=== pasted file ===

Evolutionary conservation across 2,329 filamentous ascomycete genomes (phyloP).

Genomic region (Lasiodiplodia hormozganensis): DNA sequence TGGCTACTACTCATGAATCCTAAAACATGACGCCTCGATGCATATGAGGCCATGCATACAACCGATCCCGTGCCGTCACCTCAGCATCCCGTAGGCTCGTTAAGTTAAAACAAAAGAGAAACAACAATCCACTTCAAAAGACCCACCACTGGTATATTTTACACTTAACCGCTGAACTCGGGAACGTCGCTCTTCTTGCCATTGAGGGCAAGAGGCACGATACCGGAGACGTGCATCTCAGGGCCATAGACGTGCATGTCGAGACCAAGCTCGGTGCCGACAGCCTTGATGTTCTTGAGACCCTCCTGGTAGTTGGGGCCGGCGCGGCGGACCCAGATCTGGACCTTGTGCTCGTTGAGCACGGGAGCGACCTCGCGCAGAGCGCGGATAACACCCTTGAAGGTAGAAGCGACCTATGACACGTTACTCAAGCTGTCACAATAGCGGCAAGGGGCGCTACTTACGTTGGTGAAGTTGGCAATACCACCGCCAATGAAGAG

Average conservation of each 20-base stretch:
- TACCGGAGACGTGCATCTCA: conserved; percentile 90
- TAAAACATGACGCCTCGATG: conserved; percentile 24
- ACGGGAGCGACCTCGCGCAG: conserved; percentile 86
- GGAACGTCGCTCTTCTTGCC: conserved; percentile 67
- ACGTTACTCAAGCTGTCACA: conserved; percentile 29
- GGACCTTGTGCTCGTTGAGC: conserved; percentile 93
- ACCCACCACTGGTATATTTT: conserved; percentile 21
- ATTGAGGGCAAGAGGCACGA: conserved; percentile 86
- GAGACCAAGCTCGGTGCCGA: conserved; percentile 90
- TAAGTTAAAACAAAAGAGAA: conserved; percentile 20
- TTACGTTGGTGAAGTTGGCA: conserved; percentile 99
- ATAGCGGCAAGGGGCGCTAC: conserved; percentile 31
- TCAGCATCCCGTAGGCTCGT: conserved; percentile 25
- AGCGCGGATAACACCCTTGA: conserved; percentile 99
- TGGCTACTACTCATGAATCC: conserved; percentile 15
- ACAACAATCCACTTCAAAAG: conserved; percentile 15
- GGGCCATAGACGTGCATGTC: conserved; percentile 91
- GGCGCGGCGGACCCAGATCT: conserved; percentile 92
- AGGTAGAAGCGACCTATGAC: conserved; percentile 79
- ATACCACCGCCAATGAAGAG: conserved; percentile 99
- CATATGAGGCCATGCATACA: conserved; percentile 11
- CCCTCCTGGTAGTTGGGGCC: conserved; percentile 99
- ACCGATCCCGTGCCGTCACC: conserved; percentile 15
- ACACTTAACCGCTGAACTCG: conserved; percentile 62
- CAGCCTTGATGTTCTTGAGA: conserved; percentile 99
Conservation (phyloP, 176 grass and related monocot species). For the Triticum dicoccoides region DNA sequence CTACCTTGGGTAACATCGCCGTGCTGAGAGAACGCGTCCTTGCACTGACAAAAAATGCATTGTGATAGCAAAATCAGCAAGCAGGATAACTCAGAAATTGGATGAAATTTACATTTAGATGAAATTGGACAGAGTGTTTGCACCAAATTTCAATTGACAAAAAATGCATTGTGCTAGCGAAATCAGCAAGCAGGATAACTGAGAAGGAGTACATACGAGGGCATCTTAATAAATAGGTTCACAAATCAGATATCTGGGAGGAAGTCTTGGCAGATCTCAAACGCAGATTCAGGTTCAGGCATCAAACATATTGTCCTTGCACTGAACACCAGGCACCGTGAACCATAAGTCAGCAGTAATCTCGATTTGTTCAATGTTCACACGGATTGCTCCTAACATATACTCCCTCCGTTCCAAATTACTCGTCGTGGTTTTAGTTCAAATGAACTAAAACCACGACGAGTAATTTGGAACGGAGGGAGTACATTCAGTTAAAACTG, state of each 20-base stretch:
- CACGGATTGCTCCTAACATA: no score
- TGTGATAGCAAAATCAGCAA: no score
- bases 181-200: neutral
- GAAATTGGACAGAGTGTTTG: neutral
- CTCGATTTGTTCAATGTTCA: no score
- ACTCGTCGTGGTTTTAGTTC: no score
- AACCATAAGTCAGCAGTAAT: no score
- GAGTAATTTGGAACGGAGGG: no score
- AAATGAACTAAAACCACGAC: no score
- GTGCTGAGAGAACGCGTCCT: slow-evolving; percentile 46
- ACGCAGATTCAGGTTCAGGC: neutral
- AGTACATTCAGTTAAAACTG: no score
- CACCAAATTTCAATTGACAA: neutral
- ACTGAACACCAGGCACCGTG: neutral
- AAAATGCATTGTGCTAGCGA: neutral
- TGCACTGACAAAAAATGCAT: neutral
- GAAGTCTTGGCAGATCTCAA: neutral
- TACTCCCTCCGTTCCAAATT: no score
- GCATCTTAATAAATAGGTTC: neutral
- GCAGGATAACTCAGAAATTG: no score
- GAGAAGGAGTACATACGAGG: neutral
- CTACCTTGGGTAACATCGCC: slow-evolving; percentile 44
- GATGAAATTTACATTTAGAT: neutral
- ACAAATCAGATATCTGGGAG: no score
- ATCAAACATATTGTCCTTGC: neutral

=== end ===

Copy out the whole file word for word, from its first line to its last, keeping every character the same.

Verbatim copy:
Evolutionary conservation across 2,329 filamentous ascomycete genomes (phyloP).

Genomic region (Lasiodiplodia hormozganensis): DNA sequence TGGCTACTACTCATGAATCCTAAAACATGACGCCTCGATGCATATGAGGCCATGCATACAACCGATCCCGTGCCGTCACCTCAGCATCCCGTAGGCTCGTTAAGTTAAAACAAAAGAGAAACAACAATCCACTTCAAAAGACCCACCACTGGTATATTTTACACTTAACCGCTGAACTCGGGAACGTCGCTCTTCTTGCCATTGAGGGCAAGAGGCACGATACCGGAGACGTGCATCTCAGGGCCATAGACGTGCATGTCGAGACCAAGCTCGGTGCCGACAGCCTTGATGTTCTTGAGACCCTCCTGGTAGTTGGGGCCGGCGCGGCGGACCCAGATCTGGACCTTGTGCTCGTTGAGCACGGGAGCGACCTCGCGCAGAGCGCGGATAACACCCTTGAAGGTAGAAGCGACCTATGACACGTTACTCAAGCTGTCACAATAGCGGCAAGGGGCGCTACTTACGTTGGTGAAGTTGGCAATACCACCGCCAATGAAGAG

Average conservation of each 20-base stretch:
- TACCGGAGACGTGCATCTCA: conserved; percentile 90
- TAAAACATGACGCCTCGATG: conserved; percentile 24
- ACGGGAGCGACCTCGCGCAG: conserved; percentile 86
- GGAACGTCGCTCTTCTTGCC: conserved; percentile 67
- ACGTTACTCAAGCTGTCACA: conserved; percentile 29
- GGACCTTGTGCTCGTTGAGC: conserved; percentile 93
- ACCCACCACTGGTATATTTT: conserved; percentile 21
- ATTGAGGGCAAGAGGCACGA: conserved; percentile 86
- GAGACCAAGCTCGGTGCCGA: conserved; percentile 90
- TAAGTTAAAACAAAAGAGAA: conserved; percentile 20
- TTACGTTGGTGAAGTTGGCA: conserved; percentile 99
- ATAGCGGCAAGGGGCGCTAC: conserved; percentile 31
- TCAGCATCCCGTAGGCTCGT: conserved; percentile 25
- AGCGCGGATAACACCCTTGA: conserved; percentile 99
- TGGCTACTACTCATGAATCC: conserved; percentile 15
- ACAACAATCCACTTCAAAAG: conserved; percentile 15
- GGGCCATAGACGTGCATGTC: conserved; percentile 91
- GGCGCGGCGGACCCAGATCT: conserved; percentile 92
- AGGTAGAAGCGACCTATGAC: conserved; percentile 79
- ATACCACCGCCAATGAAGAG: conserved; percentile 99
- CATATGAGGCCATGCATACA: conserved; percentile 11
- CCCTCCTGGTAGTTGGGGCC: conserved; percentile 99
- ACCGATCCCGTGCCGTCACC: conserved; percentile 15
- ACACTTAACCGCTGAACTCG: conserved; percentile 62
- CAGCCTTGATGTTCTTGAGA: conserved; percentile 99
Conservation (phyloP, 176 grass and related monocot species). For the Triticum dicoccoides region DNA sequence CTACCTTGGGTAACATCGCCGTGCTGAGAGAACGCGTCCTTGCACTGACAAAAAATGCATTGTGATAGCAAAATCAGCAAGCAGGATAACTCAGAAATTGGATGAAATTTACATTTAGATGAAATTGGACAGAGTGTTTGCACCAAATTTCAATTGACAAAAAATGCATTGTGCTAGCGAAATCAGCAAGCAGGATAACTGAGAAGGAGTACATACGAGGGCATCTTAATAAATAGGTTCACAAATCAGATATCTGGGAGGAAGTCTTGGCAGATCTCAAACGCAGATTCAGGTTCAGGCATCAAACATATTGTCCTTGCACTGAACACCAGGCACCGTGAACCATAAGTCAGCAGTAATCTCGATTTGTTCAATGTTCACACGGATTGCTCCTAACATATACTCCCTCCGTTCCAAATTACTCGTCGTGGTTTTAGTTCAAATGAACTAAAACCACGACGAGTAATTTGGAACGGAGGGAGTACATTCAGTTAAAACTG, state of each 20-base stretch:
- CACGGATTGCTCCTAACATA: no score
- TGTGATAGCAAAATCAGCAA: no score
- bases 181-200: neutral
- GAAATTGGACAGAGTGTTTG: neutral
- CTCGATTTGTTCAATGTTCA: no score
- ACTCGTCGTGGTTTTAGTTC: no score
- AACCATAAGTCAGCAGTAAT: no score
- GAGTAATTTGGAACGGAGGG: no score
- AAATGAACTAAAACCACGAC: no score
- GTGCTGAGAGAACGCGTCCT: slow-evolving; percentile 46
- ACGCAGATTCAGGTTCAGGC: neutral
- AGTACATTCAGTTAAAACTG: no score
- CACCAAATTTCAATTGACAA: neutral
- ACTGAACACCAGGCACCGTG: neutral
- AAAATGCATTGTGCTAGCGA: neutral
- TGCACTGACAAAAAATGCAT: neutral
- GAAGTCTTGGCAGATCTCAA: neutral
- TACTCCCTCCGTTCCAAATT: no score
- GCATCTTAATAAATAGGTTC: neutral
- GCAGGATAACTCAGAAATTG: no score
- GAGAAGGAGTACATACGAGG: neutral
- CTACCTTGGGTAACATCGCC: slow-evolving; percentile 44
- GATGAAATTTACATTTAGAT: neutral
- ACAAATCAGATATCTGGGAG: no score
- ATCAAACATATTGTCCTTGC: neutral